Lipid conjugation, or fatty acid esterification, is a process through which a corticosteroid molecule forms a reversible chemical bond with fatty acids in the nasal tissues. These drug-lipid complexes serve as a slow-release drug reservoir that holds the corticosteroid within the target area, increasing the local residence time. As the binding process is reversible, the retained corticosteroid remains available for binding to local GRs. This binding process may be partly responsible for the once-daily efficacy of many INSs. Lipid conjugation has been reported for budesonide (53) and des-ciclesonide (54).
Binding to proteins such as albumin and other biological material can occur at the local site of action, and also in general circulation if a corticosteroid is systemically absorbed. Most INSs have a high degree of protein binding, ranging from 71% (triamcinolone acetonide) to 99% (ciclesonide, des-ciclesonide). Only free drug is pharmacologically active, therefore a high degree of serum protein binding for these compounds is desirable to limit potential systemic adverse events (55). The measurement of binding at the local site of action is very difficult, and assessment of therapeutic efficacy is the best way to ensure that sufficient unbound drug is available at the site of action.
An increasing body of scientific knowledge continues to accumulate about corticosteroids and their effects on the GR and cellular transcription processes. Despite this information, clinical distinctions between the individual compounds are not readily apparent. As a class, the INSs demonstrate comparable efficacy in treating AR conditions. It could be argued that the newer agents, fluticasone propionate, mometasone furoate, ciclesonide, and fluticasone furoate, come remarkably close to the pharmacokinetic/pharmacodynamic criteria for the ideal INS because they have: 1) a high degree of GR affinity, potency, and specificity; 2) low systemic availability; 3) high rate of hepatic first-pass clearance and rapid systemic elimination; and 4) once-daily dosing. Even so, there continues to be a scientific pursuit of even more pharmacologically fine-tuned molecules. Whether such endeavors will produce new compounds with significantly distinguishing characteristics remains to be seen.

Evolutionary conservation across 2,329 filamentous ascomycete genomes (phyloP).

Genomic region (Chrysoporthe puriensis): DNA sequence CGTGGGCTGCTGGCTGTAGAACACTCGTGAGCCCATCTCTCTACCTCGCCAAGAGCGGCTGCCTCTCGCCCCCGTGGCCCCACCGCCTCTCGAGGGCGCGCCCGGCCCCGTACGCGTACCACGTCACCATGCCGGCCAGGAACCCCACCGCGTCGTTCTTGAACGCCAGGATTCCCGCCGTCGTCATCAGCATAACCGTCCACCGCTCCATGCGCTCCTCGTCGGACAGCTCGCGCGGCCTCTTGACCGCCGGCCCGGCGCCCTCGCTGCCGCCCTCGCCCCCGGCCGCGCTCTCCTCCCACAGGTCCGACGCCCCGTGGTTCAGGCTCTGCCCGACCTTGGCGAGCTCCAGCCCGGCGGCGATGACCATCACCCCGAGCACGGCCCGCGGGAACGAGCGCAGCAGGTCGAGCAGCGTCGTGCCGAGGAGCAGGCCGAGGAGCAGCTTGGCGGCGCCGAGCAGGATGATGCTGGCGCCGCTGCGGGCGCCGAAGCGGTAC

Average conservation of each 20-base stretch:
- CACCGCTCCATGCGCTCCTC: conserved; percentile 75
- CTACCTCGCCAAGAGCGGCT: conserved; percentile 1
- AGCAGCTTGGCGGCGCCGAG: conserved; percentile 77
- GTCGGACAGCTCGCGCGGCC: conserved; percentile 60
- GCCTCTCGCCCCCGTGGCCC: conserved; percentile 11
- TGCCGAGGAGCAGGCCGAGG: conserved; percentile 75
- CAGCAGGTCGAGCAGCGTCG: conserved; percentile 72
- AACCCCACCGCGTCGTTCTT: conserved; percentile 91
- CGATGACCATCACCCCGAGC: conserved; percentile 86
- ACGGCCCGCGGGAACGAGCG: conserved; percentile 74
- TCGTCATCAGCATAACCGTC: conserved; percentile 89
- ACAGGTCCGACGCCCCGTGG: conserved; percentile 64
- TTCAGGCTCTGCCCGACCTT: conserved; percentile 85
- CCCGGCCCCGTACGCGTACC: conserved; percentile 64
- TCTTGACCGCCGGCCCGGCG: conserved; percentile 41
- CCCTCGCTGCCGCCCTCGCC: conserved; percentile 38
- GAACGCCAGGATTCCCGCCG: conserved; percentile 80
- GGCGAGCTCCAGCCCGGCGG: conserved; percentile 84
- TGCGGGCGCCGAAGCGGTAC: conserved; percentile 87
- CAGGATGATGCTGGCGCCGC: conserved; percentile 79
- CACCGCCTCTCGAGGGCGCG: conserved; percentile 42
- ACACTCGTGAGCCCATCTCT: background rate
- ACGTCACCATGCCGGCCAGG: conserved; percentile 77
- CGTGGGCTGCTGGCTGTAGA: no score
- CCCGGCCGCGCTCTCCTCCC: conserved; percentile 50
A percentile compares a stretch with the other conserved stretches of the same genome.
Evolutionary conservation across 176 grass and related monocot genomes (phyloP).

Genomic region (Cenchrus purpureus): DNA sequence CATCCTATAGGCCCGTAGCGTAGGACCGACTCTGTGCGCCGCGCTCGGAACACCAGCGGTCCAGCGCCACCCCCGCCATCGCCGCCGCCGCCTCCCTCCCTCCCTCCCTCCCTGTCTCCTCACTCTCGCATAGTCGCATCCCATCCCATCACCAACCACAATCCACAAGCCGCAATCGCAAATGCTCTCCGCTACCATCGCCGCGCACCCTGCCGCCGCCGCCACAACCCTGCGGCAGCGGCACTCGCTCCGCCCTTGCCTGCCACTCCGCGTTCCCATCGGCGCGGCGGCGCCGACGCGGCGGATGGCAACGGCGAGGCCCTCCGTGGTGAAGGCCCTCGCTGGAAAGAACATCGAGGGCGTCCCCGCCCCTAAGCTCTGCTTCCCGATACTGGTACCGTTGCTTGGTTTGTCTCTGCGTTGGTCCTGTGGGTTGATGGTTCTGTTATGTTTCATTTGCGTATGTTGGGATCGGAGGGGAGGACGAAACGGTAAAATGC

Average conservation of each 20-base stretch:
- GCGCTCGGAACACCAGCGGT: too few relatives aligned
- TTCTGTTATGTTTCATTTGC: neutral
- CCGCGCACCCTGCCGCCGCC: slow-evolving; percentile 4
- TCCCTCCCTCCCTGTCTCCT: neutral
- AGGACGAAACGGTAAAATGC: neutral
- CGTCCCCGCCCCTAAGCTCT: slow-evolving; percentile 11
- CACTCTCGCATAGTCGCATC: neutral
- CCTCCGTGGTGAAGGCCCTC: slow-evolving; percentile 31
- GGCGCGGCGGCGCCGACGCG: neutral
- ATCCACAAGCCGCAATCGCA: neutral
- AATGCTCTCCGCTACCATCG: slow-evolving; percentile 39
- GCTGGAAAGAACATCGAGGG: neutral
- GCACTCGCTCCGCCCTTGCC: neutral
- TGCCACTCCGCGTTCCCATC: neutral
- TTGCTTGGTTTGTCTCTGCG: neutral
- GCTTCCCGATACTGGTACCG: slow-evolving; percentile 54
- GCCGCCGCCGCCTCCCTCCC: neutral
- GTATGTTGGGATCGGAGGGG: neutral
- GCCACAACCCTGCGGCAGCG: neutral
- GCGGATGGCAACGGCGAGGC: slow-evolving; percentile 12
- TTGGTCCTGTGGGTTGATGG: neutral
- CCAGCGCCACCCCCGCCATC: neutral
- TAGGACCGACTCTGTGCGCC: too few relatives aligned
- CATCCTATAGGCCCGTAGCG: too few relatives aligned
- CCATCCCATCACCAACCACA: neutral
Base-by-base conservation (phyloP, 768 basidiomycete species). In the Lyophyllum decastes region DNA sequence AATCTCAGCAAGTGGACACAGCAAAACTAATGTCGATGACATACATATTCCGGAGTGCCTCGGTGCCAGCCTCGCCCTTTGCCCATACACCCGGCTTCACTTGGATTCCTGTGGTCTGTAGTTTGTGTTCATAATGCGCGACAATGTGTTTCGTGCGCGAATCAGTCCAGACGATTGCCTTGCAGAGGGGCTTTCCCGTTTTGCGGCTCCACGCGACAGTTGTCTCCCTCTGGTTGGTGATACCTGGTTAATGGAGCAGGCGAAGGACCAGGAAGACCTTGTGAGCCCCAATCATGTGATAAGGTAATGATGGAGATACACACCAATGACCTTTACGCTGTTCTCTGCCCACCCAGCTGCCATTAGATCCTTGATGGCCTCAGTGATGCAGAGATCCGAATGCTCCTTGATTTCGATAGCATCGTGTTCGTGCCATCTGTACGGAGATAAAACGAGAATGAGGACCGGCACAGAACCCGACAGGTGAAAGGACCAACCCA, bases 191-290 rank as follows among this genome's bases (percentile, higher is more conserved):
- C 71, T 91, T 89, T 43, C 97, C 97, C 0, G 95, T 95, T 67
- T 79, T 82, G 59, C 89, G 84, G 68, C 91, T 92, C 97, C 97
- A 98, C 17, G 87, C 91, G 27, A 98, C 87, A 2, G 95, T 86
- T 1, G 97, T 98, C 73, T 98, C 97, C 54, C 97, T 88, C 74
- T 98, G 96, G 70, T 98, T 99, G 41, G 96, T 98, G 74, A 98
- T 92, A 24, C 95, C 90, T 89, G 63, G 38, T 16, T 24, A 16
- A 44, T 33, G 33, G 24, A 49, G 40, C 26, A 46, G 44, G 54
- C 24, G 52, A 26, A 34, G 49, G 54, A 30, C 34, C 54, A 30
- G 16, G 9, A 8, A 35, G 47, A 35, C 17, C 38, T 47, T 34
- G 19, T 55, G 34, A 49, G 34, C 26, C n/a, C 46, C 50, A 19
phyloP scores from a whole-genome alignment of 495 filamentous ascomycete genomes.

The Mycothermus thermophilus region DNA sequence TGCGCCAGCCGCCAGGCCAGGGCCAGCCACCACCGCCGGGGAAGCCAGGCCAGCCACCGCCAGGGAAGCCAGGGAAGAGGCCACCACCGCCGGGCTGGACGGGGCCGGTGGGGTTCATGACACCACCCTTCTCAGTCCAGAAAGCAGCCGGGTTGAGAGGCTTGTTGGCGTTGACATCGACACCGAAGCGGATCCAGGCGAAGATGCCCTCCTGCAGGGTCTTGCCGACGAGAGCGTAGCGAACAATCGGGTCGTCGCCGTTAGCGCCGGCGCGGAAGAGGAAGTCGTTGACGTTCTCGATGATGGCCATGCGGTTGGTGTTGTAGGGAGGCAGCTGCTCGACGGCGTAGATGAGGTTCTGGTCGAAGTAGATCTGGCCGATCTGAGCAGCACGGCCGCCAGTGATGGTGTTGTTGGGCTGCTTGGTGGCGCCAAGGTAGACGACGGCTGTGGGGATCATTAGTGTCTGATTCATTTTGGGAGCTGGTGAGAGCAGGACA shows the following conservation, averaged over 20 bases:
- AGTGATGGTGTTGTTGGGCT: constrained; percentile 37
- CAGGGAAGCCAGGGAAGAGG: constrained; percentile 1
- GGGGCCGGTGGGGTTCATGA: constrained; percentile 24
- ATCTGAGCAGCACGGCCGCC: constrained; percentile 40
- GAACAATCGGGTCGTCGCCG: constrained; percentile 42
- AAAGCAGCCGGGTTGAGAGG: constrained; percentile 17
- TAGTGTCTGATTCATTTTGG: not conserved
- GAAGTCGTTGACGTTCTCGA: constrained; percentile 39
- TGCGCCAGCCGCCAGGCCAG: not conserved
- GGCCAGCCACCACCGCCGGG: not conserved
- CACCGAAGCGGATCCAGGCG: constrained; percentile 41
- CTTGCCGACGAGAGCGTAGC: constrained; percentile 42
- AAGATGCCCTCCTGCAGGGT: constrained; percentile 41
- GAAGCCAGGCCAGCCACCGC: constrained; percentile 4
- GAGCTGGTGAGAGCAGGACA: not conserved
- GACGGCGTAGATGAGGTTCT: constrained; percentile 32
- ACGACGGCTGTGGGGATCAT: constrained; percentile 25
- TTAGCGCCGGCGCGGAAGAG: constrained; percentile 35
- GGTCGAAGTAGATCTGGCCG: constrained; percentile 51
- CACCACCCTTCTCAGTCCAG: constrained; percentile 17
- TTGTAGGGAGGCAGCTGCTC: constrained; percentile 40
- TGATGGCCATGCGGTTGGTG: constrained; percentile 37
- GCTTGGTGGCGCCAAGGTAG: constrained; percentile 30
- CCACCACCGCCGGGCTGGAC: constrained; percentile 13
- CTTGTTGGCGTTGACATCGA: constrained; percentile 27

Research for this article was funded through a grant from Schering-Plough Corporation. Neither author received any payment for this article.
Dr Derendorf reports being a consultant (ad hoc) for Altana, GlaxoSmithKline, Sanofi-Aventis, and Schering-Plough.
Dr Meltzer reports receiving grant/research support from Alcon, Allux, Altana, AstraZeneca, Capnia, Clay-Park, Critical Therapeutics, Genentech, GlaxoSmithKline, Hoffmann-LaRoche, KOS, Medicinova, MedPointe, Merck, Novartis, Pharmaxis, Rigel, Sanofi-Aventis, Schering-Plough, Teva, and Wyeth; being a consultant for Abbott, Adelphi, Alcon, Allux, Altana, Amgen, AstraZeneca, Capnia, Critical Therapeutics, Dey, Evolutec, Genentech, GlaxoSmithKline, Greer, Inspire, KOS, MedPointe, Merck, Novartis, Pfizer, Rigel, Sanofi-Aventis, Schering-Plough, Shionogi, Verus, and Wyeth; and being a speaker for AstraZeneca, Alcon, Altana, Genentech, Genesis, GlaxoSmithKline, MedPointe, Merck, Pfizer, Sanofi-Aventis, Schering-Plough, and Verus.
Editorial assistance was provided by Adelphi Eden Health Communications.